Approximately 45% of all new power generation installed annually worldwide is renewable technology, including hydroelectric, according to the CEO of the South Korean heavy industry construction company Doosan. That is up from roughly 20% in the years 2001 to 2005, Jean-Michel Aubertin said Thursday at the CERAWeek 2012 energy conference in Houston.
The large penetration of renewable power generation worldwide comes amidst a euphoria in the US over a big potential increase of gas-fired generation.
Philippe Cochet, president of Alstom Thermal Power, said shale gas is a "US-centric thing," and therefore his company expects to sell more of its newly redesigned GD-24 gas turbines in the US, though much fewer in Europe, where, he said, fracking concerns are keeping shale gas at bay.
Cochet noted, for example, that Germany, which is moving away from nuclear generation, currently has 24,000 MW of rooftop solar power installed, which compares to approximately 2,000 MW in the US.
France, meantime, with its almost 70,000 MW nuclear fleet, is putting up for bid in April five offshore sites for a total of 15,000 MW of new offshore wind farms.
Colchett said China, which reportedly has big shale gas reserves, could turn to gas-fired turbines in the future. Still, he said, China continues to aggressively pursue nuclear, coal and wind. In the past two years, China has installed a total of 35,000 MW of wind capacity, and now, at 62,000 MW, has more wind power than any other country. The US has 47,000 MW of wind capacity.
Aubertin said the jump up to 45% renewables in all worldwide installations means more than just the fact that larger amounts of installed power today is intermittent. It means also, according to Aubertin, that the very "architecture" of the power system is facing significant change.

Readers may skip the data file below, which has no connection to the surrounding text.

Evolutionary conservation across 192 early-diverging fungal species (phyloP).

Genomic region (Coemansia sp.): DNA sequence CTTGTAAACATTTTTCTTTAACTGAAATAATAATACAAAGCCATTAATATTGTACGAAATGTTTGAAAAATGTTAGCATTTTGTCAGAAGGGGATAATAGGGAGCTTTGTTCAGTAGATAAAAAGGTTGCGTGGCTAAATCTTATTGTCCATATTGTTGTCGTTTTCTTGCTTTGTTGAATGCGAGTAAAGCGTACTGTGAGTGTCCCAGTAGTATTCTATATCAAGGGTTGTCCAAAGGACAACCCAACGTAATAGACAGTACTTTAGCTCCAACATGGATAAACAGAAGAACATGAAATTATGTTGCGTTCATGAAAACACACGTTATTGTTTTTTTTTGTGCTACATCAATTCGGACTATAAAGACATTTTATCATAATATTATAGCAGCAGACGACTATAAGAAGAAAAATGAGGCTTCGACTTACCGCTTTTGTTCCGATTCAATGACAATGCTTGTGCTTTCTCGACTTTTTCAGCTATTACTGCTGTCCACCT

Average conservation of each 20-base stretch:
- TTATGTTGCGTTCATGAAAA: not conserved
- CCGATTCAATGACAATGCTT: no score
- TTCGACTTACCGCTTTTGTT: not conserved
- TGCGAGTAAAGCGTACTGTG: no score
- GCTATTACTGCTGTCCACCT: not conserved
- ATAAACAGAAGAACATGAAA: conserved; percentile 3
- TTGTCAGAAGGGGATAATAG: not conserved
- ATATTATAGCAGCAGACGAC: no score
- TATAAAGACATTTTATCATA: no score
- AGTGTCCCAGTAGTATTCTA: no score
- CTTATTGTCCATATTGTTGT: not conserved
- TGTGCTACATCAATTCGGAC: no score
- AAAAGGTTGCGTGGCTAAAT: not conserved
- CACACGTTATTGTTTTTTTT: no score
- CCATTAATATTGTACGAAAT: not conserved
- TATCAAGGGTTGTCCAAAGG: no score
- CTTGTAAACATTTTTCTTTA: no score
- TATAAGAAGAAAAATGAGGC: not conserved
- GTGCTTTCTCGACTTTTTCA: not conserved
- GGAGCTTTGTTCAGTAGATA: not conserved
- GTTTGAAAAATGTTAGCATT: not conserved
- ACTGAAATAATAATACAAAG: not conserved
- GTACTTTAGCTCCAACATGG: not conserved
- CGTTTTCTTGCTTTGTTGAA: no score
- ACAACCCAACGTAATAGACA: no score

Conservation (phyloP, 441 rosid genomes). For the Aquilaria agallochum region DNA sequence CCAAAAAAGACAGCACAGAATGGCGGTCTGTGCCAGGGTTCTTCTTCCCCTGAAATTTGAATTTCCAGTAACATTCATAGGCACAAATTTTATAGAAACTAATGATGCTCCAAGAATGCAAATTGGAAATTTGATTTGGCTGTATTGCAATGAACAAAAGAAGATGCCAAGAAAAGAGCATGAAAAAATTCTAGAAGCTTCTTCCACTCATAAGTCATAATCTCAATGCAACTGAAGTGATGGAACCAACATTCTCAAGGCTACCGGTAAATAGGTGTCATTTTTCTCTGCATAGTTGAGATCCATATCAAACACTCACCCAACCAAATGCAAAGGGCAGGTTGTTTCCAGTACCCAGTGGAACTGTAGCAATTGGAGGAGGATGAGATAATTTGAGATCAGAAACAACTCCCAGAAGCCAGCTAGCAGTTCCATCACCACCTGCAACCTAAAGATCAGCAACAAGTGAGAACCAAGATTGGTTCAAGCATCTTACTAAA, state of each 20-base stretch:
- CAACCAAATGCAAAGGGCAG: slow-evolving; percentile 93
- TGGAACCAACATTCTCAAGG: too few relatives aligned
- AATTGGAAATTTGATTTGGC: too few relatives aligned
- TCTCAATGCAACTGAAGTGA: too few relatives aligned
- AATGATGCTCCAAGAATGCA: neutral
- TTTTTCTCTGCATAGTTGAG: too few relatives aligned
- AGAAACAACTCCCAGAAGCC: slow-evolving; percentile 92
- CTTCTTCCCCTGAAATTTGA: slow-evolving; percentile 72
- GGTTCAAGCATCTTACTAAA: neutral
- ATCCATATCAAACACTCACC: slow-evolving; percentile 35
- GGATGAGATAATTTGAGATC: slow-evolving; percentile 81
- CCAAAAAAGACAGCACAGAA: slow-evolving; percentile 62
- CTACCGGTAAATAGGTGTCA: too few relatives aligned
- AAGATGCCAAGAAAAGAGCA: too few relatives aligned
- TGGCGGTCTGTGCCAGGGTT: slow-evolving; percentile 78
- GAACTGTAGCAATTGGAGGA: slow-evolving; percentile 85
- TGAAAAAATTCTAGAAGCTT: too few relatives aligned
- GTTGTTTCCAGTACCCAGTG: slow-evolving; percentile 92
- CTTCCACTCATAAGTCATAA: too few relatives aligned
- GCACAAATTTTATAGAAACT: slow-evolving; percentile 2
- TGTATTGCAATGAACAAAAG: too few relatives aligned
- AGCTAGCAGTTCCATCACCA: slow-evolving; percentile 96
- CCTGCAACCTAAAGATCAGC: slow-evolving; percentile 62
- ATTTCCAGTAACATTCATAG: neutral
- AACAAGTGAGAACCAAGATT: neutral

Aubertin said that traditionally the world's power systems have relied upon placing generation capacity in a central location, transporting fuel to the facility, and delivering power via a transmission system that fans out from the center.
Now, he said, with hydro and with wind turbines and large utility-scale solar, facilities are being located "where they get their fuel," he said.
Increasingly facilities are being located away from population centers, in open areas where the wind blows, or in deserts where the sun can best be captured.
This change in architecture, Aubertin said, is changing the transmission business, putting an emphasis on longer, bigger cables moving large amounts of power long distances.
Power disruptions along these larger lines could become major nuisances, Aubertine warned.